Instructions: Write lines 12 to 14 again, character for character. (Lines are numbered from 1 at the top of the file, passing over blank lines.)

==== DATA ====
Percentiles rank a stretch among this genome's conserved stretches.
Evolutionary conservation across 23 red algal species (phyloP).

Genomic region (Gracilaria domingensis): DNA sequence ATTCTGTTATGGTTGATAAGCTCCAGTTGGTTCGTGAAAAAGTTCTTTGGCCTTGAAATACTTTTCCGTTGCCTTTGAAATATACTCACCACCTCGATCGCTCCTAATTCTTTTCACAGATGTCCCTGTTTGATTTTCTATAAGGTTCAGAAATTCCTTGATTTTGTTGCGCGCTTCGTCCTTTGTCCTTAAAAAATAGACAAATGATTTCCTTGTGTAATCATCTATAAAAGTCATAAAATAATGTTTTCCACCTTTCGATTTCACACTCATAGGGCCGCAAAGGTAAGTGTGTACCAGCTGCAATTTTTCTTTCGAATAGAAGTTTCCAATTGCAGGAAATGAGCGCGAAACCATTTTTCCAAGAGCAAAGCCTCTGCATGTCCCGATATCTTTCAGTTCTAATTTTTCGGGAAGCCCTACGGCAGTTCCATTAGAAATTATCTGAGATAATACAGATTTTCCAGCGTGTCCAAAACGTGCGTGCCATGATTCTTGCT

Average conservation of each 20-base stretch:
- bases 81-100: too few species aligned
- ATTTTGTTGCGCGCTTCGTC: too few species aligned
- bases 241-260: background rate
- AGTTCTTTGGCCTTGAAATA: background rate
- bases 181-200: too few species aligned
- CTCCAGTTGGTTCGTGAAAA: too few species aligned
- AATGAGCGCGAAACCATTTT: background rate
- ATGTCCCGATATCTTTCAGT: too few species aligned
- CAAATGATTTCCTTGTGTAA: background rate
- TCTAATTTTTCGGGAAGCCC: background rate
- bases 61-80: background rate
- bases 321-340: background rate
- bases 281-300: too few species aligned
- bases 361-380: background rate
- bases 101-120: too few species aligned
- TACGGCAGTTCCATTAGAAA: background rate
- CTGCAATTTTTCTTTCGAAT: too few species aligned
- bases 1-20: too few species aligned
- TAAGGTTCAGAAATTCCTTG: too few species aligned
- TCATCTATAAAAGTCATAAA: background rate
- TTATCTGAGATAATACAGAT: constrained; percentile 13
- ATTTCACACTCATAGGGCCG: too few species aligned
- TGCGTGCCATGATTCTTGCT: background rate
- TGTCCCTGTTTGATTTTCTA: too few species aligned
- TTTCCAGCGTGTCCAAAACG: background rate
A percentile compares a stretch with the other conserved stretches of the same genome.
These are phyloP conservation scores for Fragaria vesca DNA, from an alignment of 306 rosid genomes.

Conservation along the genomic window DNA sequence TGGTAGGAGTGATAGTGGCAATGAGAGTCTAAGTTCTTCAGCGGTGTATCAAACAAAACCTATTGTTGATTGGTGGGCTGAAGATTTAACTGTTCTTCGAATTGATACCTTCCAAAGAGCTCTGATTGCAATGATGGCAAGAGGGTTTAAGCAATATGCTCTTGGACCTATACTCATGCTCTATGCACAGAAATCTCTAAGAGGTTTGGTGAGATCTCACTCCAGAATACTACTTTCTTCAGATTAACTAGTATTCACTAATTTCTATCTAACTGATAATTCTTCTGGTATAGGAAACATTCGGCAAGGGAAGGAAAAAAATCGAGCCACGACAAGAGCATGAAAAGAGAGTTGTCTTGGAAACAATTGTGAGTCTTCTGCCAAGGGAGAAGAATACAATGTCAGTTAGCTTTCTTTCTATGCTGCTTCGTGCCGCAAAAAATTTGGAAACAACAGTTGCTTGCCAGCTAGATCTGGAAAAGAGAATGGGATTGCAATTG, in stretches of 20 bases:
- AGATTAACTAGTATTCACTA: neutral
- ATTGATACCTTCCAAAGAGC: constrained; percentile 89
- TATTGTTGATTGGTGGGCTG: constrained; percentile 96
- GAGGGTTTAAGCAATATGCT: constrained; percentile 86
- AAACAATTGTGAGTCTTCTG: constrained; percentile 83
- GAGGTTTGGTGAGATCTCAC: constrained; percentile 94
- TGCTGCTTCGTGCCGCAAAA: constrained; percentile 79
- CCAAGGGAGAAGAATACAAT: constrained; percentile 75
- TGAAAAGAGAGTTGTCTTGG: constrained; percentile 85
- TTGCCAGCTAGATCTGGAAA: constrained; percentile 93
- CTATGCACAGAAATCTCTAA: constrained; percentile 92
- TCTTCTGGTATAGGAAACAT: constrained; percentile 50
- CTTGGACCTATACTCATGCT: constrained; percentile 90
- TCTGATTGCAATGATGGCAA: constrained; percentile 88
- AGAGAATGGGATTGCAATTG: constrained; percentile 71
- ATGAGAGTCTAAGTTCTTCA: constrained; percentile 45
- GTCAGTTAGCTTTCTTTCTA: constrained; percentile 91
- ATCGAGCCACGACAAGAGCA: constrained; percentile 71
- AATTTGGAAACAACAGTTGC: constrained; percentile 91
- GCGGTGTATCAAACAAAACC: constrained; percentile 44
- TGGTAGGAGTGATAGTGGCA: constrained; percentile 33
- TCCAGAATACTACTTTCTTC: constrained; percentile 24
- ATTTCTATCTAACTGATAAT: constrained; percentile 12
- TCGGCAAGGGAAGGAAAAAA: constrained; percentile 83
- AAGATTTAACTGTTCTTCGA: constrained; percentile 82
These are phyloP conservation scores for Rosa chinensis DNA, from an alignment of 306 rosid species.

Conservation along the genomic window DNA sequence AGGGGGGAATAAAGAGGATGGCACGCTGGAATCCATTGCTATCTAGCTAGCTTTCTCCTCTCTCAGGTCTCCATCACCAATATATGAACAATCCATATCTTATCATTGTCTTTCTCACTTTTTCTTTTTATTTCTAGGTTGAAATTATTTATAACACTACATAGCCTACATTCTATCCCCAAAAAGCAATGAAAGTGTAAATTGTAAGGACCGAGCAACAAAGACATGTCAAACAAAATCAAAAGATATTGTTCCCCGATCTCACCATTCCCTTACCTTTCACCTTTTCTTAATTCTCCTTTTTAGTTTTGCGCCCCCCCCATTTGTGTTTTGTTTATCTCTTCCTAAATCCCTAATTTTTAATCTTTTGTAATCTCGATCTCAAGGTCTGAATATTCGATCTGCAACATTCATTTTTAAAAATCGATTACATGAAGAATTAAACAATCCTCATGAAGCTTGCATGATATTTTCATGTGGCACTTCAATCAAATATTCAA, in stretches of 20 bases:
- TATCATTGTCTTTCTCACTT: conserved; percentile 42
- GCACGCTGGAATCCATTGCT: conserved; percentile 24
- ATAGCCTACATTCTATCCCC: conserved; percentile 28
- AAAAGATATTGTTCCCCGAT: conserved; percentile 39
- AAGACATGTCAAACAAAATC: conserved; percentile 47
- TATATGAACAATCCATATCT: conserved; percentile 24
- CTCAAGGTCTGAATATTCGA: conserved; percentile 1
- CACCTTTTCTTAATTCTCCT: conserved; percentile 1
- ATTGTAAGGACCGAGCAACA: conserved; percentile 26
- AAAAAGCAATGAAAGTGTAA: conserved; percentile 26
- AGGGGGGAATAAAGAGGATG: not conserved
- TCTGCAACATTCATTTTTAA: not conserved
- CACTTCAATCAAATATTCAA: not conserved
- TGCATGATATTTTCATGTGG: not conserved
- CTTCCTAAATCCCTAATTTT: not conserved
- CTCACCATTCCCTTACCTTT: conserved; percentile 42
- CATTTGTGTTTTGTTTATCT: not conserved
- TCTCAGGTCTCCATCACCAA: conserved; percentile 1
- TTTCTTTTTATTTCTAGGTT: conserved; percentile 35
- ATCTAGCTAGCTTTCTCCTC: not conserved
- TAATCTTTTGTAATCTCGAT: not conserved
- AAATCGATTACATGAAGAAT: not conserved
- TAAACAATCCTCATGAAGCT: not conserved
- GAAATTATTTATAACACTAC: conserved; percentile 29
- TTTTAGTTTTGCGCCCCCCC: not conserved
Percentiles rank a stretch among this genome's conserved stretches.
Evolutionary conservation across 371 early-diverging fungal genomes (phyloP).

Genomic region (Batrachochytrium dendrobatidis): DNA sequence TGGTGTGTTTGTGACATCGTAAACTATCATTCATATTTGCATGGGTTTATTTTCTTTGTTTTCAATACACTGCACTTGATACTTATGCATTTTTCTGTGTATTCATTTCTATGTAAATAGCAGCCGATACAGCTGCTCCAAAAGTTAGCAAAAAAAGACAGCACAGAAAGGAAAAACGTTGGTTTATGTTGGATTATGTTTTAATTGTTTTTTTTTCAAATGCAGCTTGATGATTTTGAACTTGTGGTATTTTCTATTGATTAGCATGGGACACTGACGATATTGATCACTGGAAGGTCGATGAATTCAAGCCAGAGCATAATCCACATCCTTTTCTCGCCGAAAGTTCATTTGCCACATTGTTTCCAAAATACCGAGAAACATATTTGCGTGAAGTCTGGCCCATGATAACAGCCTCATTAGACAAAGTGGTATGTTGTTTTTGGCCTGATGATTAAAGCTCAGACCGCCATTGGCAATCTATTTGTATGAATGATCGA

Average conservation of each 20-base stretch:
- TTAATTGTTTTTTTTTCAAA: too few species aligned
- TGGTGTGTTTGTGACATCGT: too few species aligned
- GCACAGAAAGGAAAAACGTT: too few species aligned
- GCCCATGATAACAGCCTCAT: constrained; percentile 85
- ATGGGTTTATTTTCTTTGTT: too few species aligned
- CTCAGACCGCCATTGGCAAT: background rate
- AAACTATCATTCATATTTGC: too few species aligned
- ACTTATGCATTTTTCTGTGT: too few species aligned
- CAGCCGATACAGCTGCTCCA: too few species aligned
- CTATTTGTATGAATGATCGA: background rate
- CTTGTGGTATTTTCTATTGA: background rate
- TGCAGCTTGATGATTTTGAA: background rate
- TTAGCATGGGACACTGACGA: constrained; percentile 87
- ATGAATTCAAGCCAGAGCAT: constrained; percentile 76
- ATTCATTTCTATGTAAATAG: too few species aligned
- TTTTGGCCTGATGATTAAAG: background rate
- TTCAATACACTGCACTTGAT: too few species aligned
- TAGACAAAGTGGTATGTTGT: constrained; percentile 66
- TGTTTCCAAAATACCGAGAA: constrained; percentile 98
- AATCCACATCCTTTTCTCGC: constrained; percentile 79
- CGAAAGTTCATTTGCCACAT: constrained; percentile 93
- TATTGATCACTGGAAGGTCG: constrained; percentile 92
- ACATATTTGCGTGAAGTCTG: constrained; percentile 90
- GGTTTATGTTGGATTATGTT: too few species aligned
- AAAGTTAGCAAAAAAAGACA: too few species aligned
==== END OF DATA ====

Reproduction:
- ATGTCCCGATATCTTTCAGT: too few species aligned
- CAAATGATTTCCTTGTGTAA: background rate
- TCTAATTTTTCGGGAAGCCC: background rate